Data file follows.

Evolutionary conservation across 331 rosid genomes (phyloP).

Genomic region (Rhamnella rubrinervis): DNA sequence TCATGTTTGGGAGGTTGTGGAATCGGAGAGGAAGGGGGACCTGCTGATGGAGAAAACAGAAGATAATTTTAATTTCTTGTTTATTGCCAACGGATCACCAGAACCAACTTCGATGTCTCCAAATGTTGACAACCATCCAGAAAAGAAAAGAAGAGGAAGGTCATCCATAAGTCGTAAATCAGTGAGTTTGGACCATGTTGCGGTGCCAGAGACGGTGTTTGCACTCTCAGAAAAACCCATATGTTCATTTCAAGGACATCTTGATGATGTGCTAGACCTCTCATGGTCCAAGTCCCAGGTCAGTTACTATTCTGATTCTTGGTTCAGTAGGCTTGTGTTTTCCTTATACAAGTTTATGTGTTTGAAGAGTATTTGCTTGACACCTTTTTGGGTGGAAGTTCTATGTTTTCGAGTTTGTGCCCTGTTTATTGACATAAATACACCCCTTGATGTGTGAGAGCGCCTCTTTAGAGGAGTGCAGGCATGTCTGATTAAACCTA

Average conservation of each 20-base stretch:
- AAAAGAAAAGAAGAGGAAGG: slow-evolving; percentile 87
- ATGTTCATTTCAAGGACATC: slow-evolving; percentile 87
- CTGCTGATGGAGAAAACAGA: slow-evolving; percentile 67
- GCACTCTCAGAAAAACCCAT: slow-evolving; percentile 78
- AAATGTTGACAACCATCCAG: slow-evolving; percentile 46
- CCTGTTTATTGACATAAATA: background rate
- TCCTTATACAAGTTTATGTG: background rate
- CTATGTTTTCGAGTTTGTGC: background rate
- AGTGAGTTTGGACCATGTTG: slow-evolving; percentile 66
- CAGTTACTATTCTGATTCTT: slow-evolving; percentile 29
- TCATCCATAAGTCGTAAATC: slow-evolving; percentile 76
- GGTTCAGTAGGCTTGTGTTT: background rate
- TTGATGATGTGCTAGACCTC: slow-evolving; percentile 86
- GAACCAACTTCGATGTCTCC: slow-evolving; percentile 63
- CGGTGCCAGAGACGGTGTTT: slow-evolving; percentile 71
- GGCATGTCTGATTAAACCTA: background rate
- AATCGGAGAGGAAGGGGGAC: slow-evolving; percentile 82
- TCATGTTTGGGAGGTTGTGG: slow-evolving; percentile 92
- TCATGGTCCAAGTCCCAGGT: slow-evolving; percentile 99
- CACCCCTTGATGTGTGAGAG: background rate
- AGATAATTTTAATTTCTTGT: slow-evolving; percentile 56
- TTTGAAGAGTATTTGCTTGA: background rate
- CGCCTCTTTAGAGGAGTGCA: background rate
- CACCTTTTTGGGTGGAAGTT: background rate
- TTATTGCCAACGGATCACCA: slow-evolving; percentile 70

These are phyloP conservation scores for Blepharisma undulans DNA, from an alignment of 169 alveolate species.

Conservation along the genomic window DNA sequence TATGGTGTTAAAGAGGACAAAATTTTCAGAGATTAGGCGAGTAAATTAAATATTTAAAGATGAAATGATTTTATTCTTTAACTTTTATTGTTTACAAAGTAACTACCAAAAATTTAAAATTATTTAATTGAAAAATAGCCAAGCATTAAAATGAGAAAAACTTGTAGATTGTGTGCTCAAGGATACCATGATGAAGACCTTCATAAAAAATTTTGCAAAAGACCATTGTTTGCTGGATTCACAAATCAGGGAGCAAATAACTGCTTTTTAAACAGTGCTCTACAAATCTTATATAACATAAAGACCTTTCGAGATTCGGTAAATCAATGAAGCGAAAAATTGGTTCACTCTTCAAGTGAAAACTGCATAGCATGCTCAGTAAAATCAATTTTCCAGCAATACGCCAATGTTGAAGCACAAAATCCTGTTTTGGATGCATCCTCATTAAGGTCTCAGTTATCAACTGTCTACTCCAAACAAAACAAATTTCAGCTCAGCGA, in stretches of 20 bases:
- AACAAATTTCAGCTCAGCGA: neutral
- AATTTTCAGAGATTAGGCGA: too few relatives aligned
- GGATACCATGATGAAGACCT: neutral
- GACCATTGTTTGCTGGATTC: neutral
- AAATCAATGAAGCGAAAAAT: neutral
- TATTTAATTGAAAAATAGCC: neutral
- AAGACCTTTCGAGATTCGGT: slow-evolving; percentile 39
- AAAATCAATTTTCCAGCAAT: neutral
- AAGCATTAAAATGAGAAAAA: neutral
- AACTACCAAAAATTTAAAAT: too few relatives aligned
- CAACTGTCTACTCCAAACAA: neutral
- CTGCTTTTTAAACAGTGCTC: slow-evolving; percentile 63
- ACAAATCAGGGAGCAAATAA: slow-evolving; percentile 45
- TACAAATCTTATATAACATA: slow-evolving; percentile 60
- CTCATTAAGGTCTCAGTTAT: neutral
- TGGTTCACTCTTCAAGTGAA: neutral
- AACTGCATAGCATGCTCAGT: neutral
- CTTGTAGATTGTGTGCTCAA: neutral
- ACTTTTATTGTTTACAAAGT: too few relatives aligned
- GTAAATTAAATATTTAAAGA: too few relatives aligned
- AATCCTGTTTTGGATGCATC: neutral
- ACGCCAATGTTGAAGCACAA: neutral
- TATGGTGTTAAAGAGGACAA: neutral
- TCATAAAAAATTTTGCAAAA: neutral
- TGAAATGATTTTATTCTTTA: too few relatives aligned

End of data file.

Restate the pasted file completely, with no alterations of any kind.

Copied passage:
Evolutionary conservation across 331 rosid genomes (phyloP).

Genomic region (Rhamnella rubrinervis): DNA sequence TCATGTTTGGGAGGTTGTGGAATCGGAGAGGAAGGGGGACCTGCTGATGGAGAAAACAGAAGATAATTTTAATTTCTTGTTTATTGCCAACGGATCACCAGAACCAACTTCGATGTCTCCAAATGTTGACAACCATCCAGAAAAGAAAAGAAGAGGAAGGTCATCCATAAGTCGTAAATCAGTGAGTTTGGACCATGTTGCGGTGCCAGAGACGGTGTTTGCACTCTCAGAAAAACCCATATGTTCATTTCAAGGACATCTTGATGATGTGCTAGACCTCTCATGGTCCAAGTCCCAGGTCAGTTACTATTCTGATTCTTGGTTCAGTAGGCTTGTGTTTTCCTTATACAAGTTTATGTGTTTGAAGAGTATTTGCTTGACACCTTTTTGGGTGGAAGTTCTATGTTTTCGAGTTTGTGCCCTGTTTATTGACATAAATACACCCCTTGATGTGTGAGAGCGCCTCTTTAGAGGAGTGCAGGCATGTCTGATTAAACCTA

Average conservation of each 20-base stretch:
- AAAAGAAAAGAAGAGGAAGG: slow-evolving; percentile 87
- ATGTTCATTTCAAGGACATC: slow-evolving; percentile 87
- CTGCTGATGGAGAAAACAGA: slow-evolving; percentile 67
- GCACTCTCAGAAAAACCCAT: slow-evolving; percentile 78
- AAATGTTGACAACCATCCAG: slow-evolving; percentile 46
- CCTGTTTATTGACATAAATA: background rate
- TCCTTATACAAGTTTATGTG: background rate
- CTATGTTTTCGAGTTTGTGC: background rate
- AGTGAGTTTGGACCATGTTG: slow-evolving; percentile 66
- CAGTTACTATTCTGATTCTT: slow-evolving; percentile 29
- TCATCCATAAGTCGTAAATC: slow-evolving; percentile 76
- GGTTCAGTAGGCTTGTGTTT: background rate
- TTGATGATGTGCTAGACCTC: slow-evolving; percentile 86
- GAACCAACTTCGATGTCTCC: slow-evolving; percentile 63
- CGGTGCCAGAGACGGTGTTT: slow-evolving; percentile 71
- GGCATGTCTGATTAAACCTA: background rate
- AATCGGAGAGGAAGGGGGAC: slow-evolving; percentile 82
- TCATGTTTGGGAGGTTGTGG: slow-evolving; percentile 92
- TCATGGTCCAAGTCCCAGGT: slow-evolving; percentile 99
- CACCCCTTGATGTGTGAGAG: background rate
- AGATAATTTTAATTTCTTGT: slow-evolving; percentile 56
- TTTGAAGAGTATTTGCTTGA: background rate
- CGCCTCTTTAGAGGAGTGCA: background rate
- CACCTTTTTGGGTGGAAGTT: background rate
- TTATTGCCAACGGATCACCA: slow-evolving; percentile 70

These are phyloP conservation scores for Blepharisma undulans DNA, from an alignment of 169 alveolate species.

Conservation along the genomic window DNA sequence TATGGTGTTAAAGAGGACAAAATTTTCAGAGATTAGGCGAGTAAATTAAATATTTAAAGATGAAATGATTTTATTCTTTAACTTTTATTGTTTACAAAGTAACTACCAAAAATTTAAAATTATTTAATTGAAAAATAGCCAAGCATTAAAATGAGAAAAACTTGTAGATTGTGTGCTCAAGGATACCATGATGAAGACCTTCATAAAAAATTTTGCAAAAGACCATTGTTTGCTGGATTCACAAATCAGGGAGCAAATAACTGCTTTTTAAACAGTGCTCTACAAATCTTATATAACATAAAGACCTTTCGAGATTCGGTAAATCAATGAAGCGAAAAATTGGTTCACTCTTCAAGTGAAAACTGCATAGCATGCTCAGTAAAATCAATTTTCCAGCAATACGCCAATGTTGAAGCACAAAATCCTGTTTTGGATGCATCCTCATTAAGGTCTCAGTTATCAACTGTCTACTCCAAACAAAACAAATTTCAGCTCAGCGA, in stretches of 20 bases:
- AACAAATTTCAGCTCAGCGA: neutral
- AATTTTCAGAGATTAGGCGA: too few relatives aligned
- GGATACCATGATGAAGACCT: neutral
- GACCATTGTTTGCTGGATTC: neutral
- AAATCAATGAAGCGAAAAAT: neutral
- TATTTAATTGAAAAATAGCC: neutral
- AAGACCTTTCGAGATTCGGT: slow-evolving; percentile 39
- AAAATCAATTTTCCAGCAAT: neutral
- AAGCATTAAAATGAGAAAAA: neutral
- AACTACCAAAAATTTAAAAT: too few relatives aligned
- CAACTGTCTACTCCAAACAA: neutral
- CTGCTTTTTAAACAGTGCTC: slow-evolving; percentile 63
- ACAAATCAGGGAGCAAATAA: slow-evolving; percentile 45
- TACAAATCTTATATAACATA: slow-evolving; percentile 60
- CTCATTAAGGTCTCAGTTAT: neutral
- TGGTTCACTCTTCAAGTGAA: neutral
- AACTGCATAGCATGCTCAGT: neutral
- CTTGTAGATTGTGTGCTCAA: neutral
- ACTTTTATTGTTTACAAAGT: too few relatives aligned
- GTAAATTAAATATTTAAAGA: too few relatives aligned
- AATCCTGTTTTGGATGCATC: neutral
- ACGCCAATGTTGAAGCACAA: neutral
- TATGGTGTTAAAGAGGACAA: neutral
- TCATAAAAAATTTTGCAAAA: neutral
- TGAAATGATTTTATTCTTTA: too few relatives aligned